Monday, February 21, 2011

Voters Say Slash The Budget, But Not Anything In It

Texas Tribune insiders took on school finance this week, and they're not optimistic that there will be a happy ending:
Lawmakers have proposed spending $10.4 billion less than the Texas Education Agency says it needs to keep things running like they're running now. Is that current level of services sufficient for public education? Two-thirds of our panel said no, it's not.

On the question; Should lawmakers free local schools to raise their property taxes to make up for money lost to state cuts? Most of our insiders — 70 percent — said yes, while 27 percent said no.

More @ Texas Tribune.
The Texas Tribune this week also looked at the Mixed Signals on Budget Cuts that Texans are sending in a UT/Texas Tribune Poll:
By a margin of more than 2 to 1, Texas voters believe that lawmakers should solve the state's massive shortfall by cutting the budget, according to the latest University of Texas/Texas Tribune poll, but their enthusiasm dissipates when asked if they support specific cuts.

"We [Texans] really want to slash the budget, but not anything in it," says pollster Daron Shaw, a professor of government at UT.

Given a list of things that could be cut to balance the budget and asked to check each that they'd consider, the voters were protective of state programs, and overwhelmingly so.

They oppose cuts to public education, 82 percent; pre-kindergarten, 62 percent; state grants to college students, 73 percent; state contributions to teacher and state employee retirement programs, 69 percent; the Children's Health Insurance Program, 87 percent; to state environmental regulation that could be picked up by the federal government, 65 percent; cuts to Medicaid providers like doctors and hospitals, 86 percent; state funding for nursing home care, 90 percent; prisons for adults or for juveniles, both 67 percent; new highway construction, 63 percent; border security, 85 percent; or for closing four community colleges, 77 percent.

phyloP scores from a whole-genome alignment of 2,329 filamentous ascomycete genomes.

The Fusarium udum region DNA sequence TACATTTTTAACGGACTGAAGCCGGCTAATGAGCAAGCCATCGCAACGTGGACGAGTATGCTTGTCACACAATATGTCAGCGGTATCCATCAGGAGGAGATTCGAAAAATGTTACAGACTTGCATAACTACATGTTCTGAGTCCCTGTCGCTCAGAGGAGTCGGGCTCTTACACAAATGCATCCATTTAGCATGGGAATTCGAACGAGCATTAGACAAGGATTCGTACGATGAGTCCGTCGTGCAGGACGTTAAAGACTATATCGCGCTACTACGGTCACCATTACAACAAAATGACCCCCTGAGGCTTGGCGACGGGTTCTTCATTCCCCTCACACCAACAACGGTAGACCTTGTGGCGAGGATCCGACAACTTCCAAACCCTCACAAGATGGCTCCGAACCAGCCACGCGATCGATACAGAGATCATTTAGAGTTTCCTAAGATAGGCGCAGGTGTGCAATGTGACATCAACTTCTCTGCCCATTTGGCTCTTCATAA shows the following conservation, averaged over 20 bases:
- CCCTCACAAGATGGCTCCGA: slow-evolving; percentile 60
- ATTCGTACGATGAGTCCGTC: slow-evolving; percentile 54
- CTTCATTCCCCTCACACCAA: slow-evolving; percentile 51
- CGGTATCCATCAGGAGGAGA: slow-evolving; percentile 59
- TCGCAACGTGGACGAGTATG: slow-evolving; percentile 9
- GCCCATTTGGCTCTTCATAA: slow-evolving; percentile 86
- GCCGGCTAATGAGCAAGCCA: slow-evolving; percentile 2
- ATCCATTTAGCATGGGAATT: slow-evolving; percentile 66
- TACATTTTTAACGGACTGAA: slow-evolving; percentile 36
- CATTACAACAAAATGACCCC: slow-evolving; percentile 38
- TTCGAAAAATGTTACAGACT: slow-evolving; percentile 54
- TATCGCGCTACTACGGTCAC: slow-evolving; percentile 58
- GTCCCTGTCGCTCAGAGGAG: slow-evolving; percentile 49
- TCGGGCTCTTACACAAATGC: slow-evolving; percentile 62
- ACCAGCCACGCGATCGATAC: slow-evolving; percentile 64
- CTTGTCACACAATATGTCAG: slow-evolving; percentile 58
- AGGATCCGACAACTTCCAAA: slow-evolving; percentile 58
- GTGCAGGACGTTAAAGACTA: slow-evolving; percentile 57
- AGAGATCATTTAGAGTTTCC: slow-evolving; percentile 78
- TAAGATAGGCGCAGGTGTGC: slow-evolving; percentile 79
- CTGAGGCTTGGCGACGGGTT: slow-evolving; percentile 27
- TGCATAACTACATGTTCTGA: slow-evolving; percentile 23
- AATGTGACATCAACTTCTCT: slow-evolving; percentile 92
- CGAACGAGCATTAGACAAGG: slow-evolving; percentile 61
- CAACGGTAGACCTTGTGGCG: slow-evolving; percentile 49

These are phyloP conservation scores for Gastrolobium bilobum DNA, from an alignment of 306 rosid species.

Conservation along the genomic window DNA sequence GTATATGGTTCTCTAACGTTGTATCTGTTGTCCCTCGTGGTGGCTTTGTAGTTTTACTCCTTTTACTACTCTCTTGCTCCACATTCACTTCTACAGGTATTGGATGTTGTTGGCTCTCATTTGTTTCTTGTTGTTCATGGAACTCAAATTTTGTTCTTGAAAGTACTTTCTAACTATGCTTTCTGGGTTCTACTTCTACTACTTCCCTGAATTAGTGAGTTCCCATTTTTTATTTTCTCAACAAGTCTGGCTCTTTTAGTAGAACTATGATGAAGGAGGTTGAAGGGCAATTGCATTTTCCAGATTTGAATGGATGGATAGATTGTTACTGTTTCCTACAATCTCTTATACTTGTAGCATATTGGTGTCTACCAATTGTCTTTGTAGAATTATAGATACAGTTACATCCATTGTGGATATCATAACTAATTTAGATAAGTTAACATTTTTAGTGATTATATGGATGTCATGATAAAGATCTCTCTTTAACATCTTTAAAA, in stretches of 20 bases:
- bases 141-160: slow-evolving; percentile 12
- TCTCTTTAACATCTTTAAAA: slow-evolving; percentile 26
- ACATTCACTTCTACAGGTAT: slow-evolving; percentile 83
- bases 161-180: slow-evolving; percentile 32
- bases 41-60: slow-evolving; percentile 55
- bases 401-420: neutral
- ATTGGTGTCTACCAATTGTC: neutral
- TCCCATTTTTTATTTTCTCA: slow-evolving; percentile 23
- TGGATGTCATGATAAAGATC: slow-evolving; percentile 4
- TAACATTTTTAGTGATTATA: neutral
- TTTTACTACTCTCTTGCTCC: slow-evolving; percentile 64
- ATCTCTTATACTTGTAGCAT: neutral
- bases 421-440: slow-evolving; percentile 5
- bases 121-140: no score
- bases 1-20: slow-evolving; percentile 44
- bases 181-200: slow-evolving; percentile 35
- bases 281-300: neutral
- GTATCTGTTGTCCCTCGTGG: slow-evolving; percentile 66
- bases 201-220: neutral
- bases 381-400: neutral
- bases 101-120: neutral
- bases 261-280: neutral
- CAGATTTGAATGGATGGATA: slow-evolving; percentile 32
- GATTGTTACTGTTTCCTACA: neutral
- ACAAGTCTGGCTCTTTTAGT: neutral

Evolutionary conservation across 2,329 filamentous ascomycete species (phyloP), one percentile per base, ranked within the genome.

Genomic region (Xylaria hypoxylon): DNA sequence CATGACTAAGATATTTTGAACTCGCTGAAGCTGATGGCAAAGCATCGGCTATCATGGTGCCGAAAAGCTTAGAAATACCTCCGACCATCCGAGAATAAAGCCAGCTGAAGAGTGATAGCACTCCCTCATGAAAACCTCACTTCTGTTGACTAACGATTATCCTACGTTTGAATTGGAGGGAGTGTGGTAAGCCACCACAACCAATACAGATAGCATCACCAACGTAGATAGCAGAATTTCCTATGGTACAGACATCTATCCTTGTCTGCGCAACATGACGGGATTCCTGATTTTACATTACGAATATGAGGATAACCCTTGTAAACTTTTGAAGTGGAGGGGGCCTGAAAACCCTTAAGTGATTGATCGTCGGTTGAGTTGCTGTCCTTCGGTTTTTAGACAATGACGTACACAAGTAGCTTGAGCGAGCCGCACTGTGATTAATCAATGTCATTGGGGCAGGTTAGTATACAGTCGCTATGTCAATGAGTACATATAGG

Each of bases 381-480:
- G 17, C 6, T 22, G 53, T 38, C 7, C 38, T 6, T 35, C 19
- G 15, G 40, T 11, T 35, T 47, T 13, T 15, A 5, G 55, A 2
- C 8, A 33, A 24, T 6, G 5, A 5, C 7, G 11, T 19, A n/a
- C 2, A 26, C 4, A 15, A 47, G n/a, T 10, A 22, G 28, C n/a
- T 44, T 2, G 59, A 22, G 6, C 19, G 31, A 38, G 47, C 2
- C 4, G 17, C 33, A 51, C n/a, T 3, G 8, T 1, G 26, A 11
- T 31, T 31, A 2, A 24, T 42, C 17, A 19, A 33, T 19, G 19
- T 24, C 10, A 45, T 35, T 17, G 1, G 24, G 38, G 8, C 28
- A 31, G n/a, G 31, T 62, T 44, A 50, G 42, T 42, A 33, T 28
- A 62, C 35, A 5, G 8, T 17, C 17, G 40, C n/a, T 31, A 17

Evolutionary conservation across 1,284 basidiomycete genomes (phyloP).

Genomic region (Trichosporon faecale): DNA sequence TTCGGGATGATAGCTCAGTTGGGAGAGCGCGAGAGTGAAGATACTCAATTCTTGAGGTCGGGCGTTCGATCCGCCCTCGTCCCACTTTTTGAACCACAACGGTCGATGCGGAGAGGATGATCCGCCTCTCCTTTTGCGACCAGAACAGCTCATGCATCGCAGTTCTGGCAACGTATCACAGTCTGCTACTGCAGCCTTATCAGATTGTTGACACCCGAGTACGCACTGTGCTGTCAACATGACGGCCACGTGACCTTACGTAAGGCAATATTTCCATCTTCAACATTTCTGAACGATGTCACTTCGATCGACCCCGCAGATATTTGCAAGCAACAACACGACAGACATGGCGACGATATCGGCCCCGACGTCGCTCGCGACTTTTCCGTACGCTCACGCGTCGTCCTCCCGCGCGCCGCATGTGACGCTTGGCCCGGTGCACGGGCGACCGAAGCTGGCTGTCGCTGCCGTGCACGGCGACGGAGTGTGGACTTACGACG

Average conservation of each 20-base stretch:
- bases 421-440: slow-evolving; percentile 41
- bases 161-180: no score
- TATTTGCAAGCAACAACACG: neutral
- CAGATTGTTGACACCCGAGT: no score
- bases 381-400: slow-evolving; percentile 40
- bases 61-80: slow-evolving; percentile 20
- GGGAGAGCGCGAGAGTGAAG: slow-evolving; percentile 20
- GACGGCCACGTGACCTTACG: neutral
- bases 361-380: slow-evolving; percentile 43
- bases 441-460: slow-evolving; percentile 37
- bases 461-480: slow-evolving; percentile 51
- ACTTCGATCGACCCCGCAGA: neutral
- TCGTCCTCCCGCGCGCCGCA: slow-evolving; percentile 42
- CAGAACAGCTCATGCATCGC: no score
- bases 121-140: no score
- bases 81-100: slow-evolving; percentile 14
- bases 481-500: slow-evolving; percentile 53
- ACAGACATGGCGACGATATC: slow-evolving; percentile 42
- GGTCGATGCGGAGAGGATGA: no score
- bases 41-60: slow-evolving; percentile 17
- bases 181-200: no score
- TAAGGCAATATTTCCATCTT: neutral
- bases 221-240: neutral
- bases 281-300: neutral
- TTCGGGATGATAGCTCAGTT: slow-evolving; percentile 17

Many of the items on that list are among the prime cuts made in proposed budgets from the House, the Senate and the governor. "Frankly, if you're assuming the results of the last election mean you should cut and that people meant government should completely go away, you're overreaching," says pollster Jim Henson, who teaches government and runs the Texas Politics Project at UT.

More @ Texas Tribune
This is, to me, a very Pavlovian thing. Pavlov conducted an experiment where for a period of time he rang a bell every time he set food down for his dogs. The dogs soon associated the bell with food and soon began to salivate as soon as they heard the bell, even when food was nowhere in sight.

It’s very easy to compare the techniques Pavlov used with his dogs to what the conservative noise machine has done to condition voters to the sound of "government spending."

When voters hear "government spending" their immediate conditioned response is "cut spending" without thinking that means their children will not receive a good education, their grandparents can't go to the doctor, potholes in roads (built by government spending) will go unfilled, there will be no prisons to hold the criminals who rob and kill, and on, and on, and on... When voters do stop to think about the GOP Price Tag attached to perpetual rounds of spending cuts they start to growl.

What Americans Really Want

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